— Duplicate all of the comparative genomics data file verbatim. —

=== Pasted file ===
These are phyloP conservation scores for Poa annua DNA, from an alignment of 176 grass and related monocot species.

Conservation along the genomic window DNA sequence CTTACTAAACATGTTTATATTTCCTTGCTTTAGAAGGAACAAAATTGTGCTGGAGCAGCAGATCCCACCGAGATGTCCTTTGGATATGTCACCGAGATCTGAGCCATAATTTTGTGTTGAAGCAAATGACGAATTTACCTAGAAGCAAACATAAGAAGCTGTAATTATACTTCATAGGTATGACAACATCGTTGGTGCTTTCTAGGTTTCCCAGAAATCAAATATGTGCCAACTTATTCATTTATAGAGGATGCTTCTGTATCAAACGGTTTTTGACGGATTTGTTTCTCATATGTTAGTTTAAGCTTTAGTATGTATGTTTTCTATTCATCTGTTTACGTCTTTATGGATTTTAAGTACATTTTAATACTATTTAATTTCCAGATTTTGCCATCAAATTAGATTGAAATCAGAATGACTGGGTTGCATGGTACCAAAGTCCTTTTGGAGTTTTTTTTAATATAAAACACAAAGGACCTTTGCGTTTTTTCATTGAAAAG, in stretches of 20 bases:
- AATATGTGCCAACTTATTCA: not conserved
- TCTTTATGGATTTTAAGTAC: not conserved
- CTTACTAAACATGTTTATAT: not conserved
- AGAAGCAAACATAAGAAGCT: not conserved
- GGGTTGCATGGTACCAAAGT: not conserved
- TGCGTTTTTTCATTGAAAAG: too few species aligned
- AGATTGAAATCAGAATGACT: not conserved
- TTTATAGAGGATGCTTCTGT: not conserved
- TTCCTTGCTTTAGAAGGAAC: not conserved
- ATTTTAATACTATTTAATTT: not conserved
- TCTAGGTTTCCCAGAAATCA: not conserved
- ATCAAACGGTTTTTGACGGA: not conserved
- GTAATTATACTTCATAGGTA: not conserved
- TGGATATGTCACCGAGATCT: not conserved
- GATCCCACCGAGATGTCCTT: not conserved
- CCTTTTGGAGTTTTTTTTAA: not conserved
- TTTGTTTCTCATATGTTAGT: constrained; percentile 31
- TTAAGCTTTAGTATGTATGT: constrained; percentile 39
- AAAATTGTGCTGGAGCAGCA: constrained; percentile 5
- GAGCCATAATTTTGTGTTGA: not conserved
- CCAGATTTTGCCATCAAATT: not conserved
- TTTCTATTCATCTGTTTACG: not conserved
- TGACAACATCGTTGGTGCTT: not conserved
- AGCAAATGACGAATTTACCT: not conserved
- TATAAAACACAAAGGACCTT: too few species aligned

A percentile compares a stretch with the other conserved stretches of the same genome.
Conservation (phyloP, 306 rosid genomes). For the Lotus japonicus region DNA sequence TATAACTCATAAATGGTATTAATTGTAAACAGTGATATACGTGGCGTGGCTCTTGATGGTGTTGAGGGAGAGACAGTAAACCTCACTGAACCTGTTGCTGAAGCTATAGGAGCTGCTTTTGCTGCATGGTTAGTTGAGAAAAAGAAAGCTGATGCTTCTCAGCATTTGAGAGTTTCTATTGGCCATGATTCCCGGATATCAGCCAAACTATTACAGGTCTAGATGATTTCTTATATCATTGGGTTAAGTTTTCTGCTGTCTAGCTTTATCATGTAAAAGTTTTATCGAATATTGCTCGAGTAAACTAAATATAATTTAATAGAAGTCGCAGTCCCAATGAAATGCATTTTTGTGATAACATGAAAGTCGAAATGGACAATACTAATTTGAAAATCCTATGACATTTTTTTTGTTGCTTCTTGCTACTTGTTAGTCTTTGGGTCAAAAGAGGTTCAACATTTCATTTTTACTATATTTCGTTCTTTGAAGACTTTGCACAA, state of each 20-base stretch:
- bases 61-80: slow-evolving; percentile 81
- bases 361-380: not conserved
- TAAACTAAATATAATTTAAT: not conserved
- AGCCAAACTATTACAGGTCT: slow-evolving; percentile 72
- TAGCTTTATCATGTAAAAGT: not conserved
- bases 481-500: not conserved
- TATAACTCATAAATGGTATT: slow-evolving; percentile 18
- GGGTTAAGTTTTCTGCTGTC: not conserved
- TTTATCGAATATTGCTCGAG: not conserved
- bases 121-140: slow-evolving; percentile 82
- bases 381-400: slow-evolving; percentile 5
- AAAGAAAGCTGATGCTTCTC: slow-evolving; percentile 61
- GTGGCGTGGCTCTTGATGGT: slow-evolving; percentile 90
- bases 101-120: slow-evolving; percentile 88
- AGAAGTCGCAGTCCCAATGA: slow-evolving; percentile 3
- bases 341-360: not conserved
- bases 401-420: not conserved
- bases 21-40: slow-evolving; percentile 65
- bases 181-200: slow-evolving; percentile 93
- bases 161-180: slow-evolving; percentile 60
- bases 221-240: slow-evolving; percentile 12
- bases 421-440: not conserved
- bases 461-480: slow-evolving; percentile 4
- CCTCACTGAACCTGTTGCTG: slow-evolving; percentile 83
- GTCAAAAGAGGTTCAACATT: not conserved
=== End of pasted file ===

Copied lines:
These are phyloP conservation scores for Poa annua DNA, from an alignment of 176 grass and related monocot species.

Conservation along the genomic window DNA sequence CTTACTAAACATGTTTATATTTCCTTGCTTTAGAAGGAACAAAATTGTGCTGGAGCAGCAGATCCCACCGAGATGTCCTTTGGATATGTCACCGAGATCTGAGCCATAATTTTGTGTTGAAGCAAATGACGAATTTACCTAGAAGCAAACATAAGAAGCTGTAATTATACTTCATAGGTATGACAACATCGTTGGTGCTTTCTAGGTTTCCCAGAAATCAAATATGTGCCAACTTATTCATTTATAGAGGATGCTTCTGTATCAAACGGTTTTTGACGGATTTGTTTCTCATATGTTAGTTTAAGCTTTAGTATGTATGTTTTCTATTCATCTGTTTACGTCTTTATGGATTTTAAGTACATTTTAATACTATTTAATTTCCAGATTTTGCCATCAAATTAGATTGAAATCAGAATGACTGGGTTGCATGGTACCAAAGTCCTTTTGGAGTTTTTTTTAATATAAAACACAAAGGACCTTTGCGTTTTTTCATTGAAAAG, in stretches of 20 bases:
- AATATGTGCCAACTTATTCA: not conserved
- TCTTTATGGATTTTAAGTAC: not conserved
- CTTACTAAACATGTTTATAT: not conserved
- AGAAGCAAACATAAGAAGCT: not conserved
- GGGTTGCATGGTACCAAAGT: not conserved
- TGCGTTTTTTCATTGAAAAG: too few species aligned
- AGATTGAAATCAGAATGACT: not conserved
- TTTATAGAGGATGCTTCTGT: not conserved
- TTCCTTGCTTTAGAAGGAAC: not conserved
- ATTTTAATACTATTTAATTT: not conserved
- TCTAGGTTTCCCAGAAATCA: not conserved
- ATCAAACGGTTTTTGACGGA: not conserved
- GTAATTATACTTCATAGGTA: not conserved
- TGGATATGTCACCGAGATCT: not conserved
- GATCCCACCGAGATGTCCTT: not conserved
- CCTTTTGGAGTTTTTTTTAA: not conserved
- TTTGTTTCTCATATGTTAGT: constrained; percentile 31
- TTAAGCTTTAGTATGTATGT: constrained; percentile 39
- AAAATTGTGCTGGAGCAGCA: constrained; percentile 5
- GAGCCATAATTTTGTGTTGA: not conserved
- CCAGATTTTGCCATCAAATT: not conserved
- TTTCTATTCATCTGTTTACG: not conserved
- TGACAACATCGTTGGTGCTT: not conserved
- AGCAAATGACGAATTTACCT: not conserved
- TATAAAACACAAAGGACCTT: too few species aligned

A percentile compares a stretch with the other conserved stretches of the same genome.
Conservation (phyloP, 306 rosid genomes). For the Lotus japonicus region DNA sequence TATAACTCATAAATGGTATTAATTGTAAACAGTGATATACGTGGCGTGGCTCTTGATGGTGTTGAGGGAGAGACAGTAAACCTCACTGAACCTGTTGCTGAAGCTATAGGAGCTGCTTTTGCTGCATGGTTAGTTGAGAAAAAGAAAGCTGATGCTTCTCAGCATTTGAGAGTTTCTATTGGCCATGATTCCCGGATATCAGCCAAACTATTACAGGTCTAGATGATTTCTTATATCATTGGGTTAAGTTTTCTGCTGTCTAGCTTTATCATGTAAAAGTTTTATCGAATATTGCTCGAGTAAACTAAATATAATTTAATAGAAGTCGCAGTCCCAATGAAATGCATTTTTGTGATAACATGAAAGTCGAAATGGACAATACTAATTTGAAAATCCTATGACATTTTTTTTGTTGCTTCTTGCTACTTGTTAGTCTTTGGGTCAAAAGAGGTTCAACATTTCATTTTTACTATATTTCGTTCTTTGAAGACTTTGCACAA, state of each 20-base stretch:
- bases 61-80: slow-evolving; percentile 81
- bases 361-380: not conserved
- TAAACTAAATATAATTTAAT: not conserved
- AGCCAAACTATTACAGGTCT: slow-evolving; percentile 72
- TAGCTTTATCATGTAAAAGT: not conserved
- bases 481-500: not conserved
- TATAACTCATAAATGGTATT: slow-evolving; percentile 18
- GGGTTAAGTTTTCTGCTGTC: not conserved
- TTTATCGAATATTGCTCGAG: not conserved
- bases 121-140: slow-evolving; percentile 82
- bases 381-400: slow-evolving; percentile 5
- AAAGAAAGCTGATGCTTCTC: slow-evolving; percentile 61
- GTGGCGTGGCTCTTGATGGT: slow-evolving; percentile 90
- bases 101-120: slow-evolving; percentile 88
- AGAAGTCGCAGTCCCAATGA: slow-evolving; percentile 3
- bases 341-360: not conserved
- bases 401-420: not conserved
- bases 21-40: slow-evolving; percentile 65
- bases 181-200: slow-evolving; percentile 93
- bases 161-180: slow-evolving; percentile 60
- bases 221-240: slow-evolving; percentile 12
- bases 421-440: not conserved
- bases 461-480: slow-evolving; percentile 4
- CCTCACTGAACCTGTTGCTG: slow-evolving; percentile 83
- GTCAAAAGAGGTTCAACATT: not conserved